Autism spectrum disorder has been defined by the Centers for Disease Control and Prevention (CDC) as a, “developmental disability that can cause significant social, communication, and behavioral challenges.” The symptoms are varied in character and severity—this is why it is called a spectrum.
In 2014, another study found certain hormones were higher in both children with autism and Bull Terriers who exhibited tail-chasing behavior.
The cause of canine dysfunctional behavior is not known or is idiopathic, meaning unknown. However, experts believe that affected dogs are likely born with it.
You should not try to diagnose canine dysfunctional behavior in your dog by yourself. You will need to consult a vet that has experience in diagnosing and treating behavioral and neurological conditions in dogs.
Dogs are pack animals and social interaction should be important to them. A normal dog will naturally want to interact on some level with other dogs, other animals, and humans. If you have a dog that takes no notice of other animals and pays no attention to you, even during mealtimes, this could indicate a problem.
Our dogs may not be able to talk but they are very good at communicating with other dogs and us. They use body language signals such as tail wagging, licking, pinning their ears back, and rolling onto their backs. As owners, we soon learn to interpret what our dogs are saying to us.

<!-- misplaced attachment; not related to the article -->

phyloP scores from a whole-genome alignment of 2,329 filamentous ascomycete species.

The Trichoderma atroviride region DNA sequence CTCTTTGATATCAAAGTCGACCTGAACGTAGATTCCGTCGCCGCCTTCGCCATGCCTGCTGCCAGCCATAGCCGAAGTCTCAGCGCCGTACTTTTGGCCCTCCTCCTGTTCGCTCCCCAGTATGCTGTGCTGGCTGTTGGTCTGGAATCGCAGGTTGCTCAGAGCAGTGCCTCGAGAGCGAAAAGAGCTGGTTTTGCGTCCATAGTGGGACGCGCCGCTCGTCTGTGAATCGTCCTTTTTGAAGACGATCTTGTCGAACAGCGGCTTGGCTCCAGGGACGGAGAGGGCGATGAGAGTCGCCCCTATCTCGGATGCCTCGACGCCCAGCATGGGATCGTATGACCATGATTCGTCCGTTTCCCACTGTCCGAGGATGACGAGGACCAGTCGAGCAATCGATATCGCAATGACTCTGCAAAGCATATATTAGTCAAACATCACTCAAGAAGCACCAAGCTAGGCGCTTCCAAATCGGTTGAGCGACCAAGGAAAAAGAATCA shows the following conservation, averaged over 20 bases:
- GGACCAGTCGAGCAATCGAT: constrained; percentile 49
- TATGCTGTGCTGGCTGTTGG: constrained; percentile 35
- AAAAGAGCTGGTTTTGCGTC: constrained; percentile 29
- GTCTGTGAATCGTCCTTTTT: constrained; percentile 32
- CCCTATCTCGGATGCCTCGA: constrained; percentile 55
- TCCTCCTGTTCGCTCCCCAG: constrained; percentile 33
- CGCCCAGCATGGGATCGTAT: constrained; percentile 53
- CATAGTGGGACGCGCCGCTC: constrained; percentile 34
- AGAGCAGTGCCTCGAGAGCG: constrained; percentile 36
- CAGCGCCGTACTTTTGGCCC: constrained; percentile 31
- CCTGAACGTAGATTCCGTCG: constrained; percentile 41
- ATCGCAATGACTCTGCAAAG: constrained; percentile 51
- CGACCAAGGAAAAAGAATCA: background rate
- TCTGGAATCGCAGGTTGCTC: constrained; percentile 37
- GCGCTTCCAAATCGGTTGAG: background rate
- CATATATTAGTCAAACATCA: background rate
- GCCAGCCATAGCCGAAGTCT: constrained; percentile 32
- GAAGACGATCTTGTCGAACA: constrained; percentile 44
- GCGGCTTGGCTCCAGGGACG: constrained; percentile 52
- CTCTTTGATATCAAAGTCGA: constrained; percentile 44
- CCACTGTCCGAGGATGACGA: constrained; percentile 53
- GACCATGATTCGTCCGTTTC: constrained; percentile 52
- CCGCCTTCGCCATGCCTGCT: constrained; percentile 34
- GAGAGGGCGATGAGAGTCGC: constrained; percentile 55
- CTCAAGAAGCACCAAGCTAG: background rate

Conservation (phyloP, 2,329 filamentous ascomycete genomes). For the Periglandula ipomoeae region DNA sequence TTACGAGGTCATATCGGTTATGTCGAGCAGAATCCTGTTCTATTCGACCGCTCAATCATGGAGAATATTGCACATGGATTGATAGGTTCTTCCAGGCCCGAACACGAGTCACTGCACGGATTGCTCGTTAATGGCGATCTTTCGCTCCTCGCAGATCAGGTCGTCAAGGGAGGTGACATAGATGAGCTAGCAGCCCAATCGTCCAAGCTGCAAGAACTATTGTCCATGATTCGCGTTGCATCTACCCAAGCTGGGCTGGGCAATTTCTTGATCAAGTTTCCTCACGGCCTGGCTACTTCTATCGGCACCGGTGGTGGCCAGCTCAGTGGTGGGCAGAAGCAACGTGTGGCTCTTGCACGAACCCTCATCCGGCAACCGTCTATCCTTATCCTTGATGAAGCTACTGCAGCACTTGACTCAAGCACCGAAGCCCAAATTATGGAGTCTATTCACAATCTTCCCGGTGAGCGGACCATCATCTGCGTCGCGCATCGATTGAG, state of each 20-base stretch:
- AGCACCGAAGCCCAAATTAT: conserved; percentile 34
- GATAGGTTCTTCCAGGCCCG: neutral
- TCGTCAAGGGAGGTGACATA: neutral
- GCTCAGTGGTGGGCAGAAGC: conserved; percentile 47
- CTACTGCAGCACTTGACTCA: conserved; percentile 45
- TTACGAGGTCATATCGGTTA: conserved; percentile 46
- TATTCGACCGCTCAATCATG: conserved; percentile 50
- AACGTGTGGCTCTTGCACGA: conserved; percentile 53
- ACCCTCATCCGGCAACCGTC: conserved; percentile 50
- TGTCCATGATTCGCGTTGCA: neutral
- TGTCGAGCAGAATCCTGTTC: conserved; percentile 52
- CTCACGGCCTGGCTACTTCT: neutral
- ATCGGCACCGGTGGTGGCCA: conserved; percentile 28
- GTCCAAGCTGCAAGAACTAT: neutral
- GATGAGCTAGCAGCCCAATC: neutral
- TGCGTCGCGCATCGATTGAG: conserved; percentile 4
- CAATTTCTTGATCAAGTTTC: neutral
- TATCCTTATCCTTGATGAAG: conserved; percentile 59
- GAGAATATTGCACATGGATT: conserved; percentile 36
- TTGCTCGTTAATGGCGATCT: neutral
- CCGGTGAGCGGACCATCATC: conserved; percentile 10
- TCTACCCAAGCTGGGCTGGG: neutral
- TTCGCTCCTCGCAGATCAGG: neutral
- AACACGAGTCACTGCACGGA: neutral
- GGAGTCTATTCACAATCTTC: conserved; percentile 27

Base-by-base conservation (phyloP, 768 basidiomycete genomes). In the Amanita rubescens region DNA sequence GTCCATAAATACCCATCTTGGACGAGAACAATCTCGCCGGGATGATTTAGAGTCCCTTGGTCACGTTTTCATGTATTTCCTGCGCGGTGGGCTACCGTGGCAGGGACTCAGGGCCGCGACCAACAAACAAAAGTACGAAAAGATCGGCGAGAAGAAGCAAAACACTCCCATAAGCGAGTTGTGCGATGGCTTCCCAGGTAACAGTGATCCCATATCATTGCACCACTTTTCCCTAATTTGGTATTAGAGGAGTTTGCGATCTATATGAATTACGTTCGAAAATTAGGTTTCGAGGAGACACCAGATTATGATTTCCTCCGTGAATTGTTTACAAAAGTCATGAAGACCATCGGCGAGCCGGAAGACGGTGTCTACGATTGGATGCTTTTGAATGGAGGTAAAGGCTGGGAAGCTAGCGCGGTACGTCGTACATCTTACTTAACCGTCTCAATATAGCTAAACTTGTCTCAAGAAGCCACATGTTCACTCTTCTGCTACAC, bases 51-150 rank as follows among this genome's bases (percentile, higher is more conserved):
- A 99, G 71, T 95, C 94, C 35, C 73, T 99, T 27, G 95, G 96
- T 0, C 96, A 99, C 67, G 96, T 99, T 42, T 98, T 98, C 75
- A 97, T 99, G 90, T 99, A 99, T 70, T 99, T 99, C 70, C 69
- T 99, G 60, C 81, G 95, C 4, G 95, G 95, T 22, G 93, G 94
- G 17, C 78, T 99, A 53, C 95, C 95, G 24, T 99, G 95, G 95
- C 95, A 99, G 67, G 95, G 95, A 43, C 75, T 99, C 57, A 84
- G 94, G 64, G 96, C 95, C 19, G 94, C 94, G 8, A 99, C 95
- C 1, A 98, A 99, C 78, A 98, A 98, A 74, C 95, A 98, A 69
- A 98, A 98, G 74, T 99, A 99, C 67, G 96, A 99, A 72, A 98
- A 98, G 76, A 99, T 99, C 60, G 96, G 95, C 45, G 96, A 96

Autistic dogs react differently to various stimuli, such as being touched. Whilst most dogs love a tickle under the chin, autistic dogs may be hypersensitive and may react as if you have hurt them. They may even become aggressive.
Research in this area has focussed on obsessive tail chasing but autistic dogs can become obsessive about other things too. They may repeatedly circle the circumference of a room or constantly grind their teeth.
All of this can make them appear lazy. If they are a high energy breed, such as a Border Collie, the difference between them and the rest of their breed can be quite startling. Lethargy in a dog, especially a high-energy breed, should always be checked out by your vet.
Your vet will be able to decide if your dog has autism. This can be complicated because there are several other canine conditions that also have similar symptoms. The main ones are: